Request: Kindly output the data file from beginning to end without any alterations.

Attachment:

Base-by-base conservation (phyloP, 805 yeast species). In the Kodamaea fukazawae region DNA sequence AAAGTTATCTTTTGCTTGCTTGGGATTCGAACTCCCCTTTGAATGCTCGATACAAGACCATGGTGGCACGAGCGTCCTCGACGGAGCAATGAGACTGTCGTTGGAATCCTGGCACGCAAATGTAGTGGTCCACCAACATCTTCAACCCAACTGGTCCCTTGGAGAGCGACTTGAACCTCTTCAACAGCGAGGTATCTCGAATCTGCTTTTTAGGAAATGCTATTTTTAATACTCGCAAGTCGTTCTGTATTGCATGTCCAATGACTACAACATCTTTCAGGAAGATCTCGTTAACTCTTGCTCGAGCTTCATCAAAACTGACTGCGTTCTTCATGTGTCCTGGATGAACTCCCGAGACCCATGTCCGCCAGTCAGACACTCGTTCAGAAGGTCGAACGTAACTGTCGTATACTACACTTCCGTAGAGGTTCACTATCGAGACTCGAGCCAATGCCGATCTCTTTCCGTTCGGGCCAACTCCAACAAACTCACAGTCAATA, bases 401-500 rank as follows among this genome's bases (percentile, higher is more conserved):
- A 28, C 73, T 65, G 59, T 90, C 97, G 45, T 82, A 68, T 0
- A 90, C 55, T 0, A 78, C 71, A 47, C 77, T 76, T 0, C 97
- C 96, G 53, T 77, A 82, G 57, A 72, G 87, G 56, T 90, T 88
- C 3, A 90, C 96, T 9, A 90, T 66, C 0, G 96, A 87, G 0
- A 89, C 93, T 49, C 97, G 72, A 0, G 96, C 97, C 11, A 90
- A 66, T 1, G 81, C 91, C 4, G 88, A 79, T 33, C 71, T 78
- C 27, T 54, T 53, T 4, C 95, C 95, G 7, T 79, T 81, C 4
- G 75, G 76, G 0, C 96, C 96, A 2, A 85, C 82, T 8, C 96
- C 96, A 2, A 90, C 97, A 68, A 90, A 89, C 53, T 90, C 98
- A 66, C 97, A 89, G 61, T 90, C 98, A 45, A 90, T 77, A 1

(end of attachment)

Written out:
Base-by-base conservation (phyloP, 805 yeast species). In the Kodamaea fukazawae region DNA sequence AAAGTTATCTTTTGCTTGCTTGGGATTCGAACTCCCCTTTGAATGCTCGATACAAGACCATGGTGGCACGAGCGTCCTCGACGGAGCAATGAGACTGTCGTTGGAATCCTGGCACGCAAATGTAGTGGTCCACCAACATCTTCAACCCAACTGGTCCCTTGGAGAGCGACTTGAACCTCTTCAACAGCGAGGTATCTCGAATCTGCTTTTTAGGAAATGCTATTTTTAATACTCGCAAGTCGTTCTGTATTGCATGTCCAATGACTACAACATCTTTCAGGAAGATCTCGTTAACTCTTGCTCGAGCTTCATCAAAACTGACTGCGTTCTTCATGTGTCCTGGATGAACTCCCGAGACCCATGTCCGCCAGTCAGACACTCGTTCAGAAGGTCGAACGTAACTGTCGTATACTACACTTCCGTAGAGGTTCACTATCGAGACTCGAGCCAATGCCGATCTCTTTCCGTTCGGGCCAACTCCAACAAACTCACAGTCAATA, bases 401-500 rank as follows among this genome's bases (percentile, higher is more conserved):
- A 28, C 73, T 65, G 59, T 90, C 97, G 45, T 82, A 68, T 0
- A 90, C 55, T 0, A 78, C 71, A 47, C 77, T 76, T 0, C 97
- C 96, G 53, T 77, A 82, G 57, A 72, G 87, G 56, T 90, T 88
- C 3, A 90, C 96, T 9, A 90, T 66, C 0, G 96, A 87, G 0
- A 89, C 93, T 49, C 97, G 72, A 0, G 96, C 97, C 11, A 90
- A 66, T 1, G 81, C 91, C 4, G 88, A 79, T 33, C 71, T 78
- C 27, T 54, T 53, T 4, C 95, C 95, G 7, T 79, T 81, C 4
- G 75, G 76, G 0, C 96, C 96, A 2, A 85, C 82, T 8, C 96
- C 96, A 2, A 90, C 97, A 68, A 90, A 89, C 53, T 90, C 98
- A 66, C 97, A 89, G 61, T 90, C 98, A 45, A 90, T 77, A 1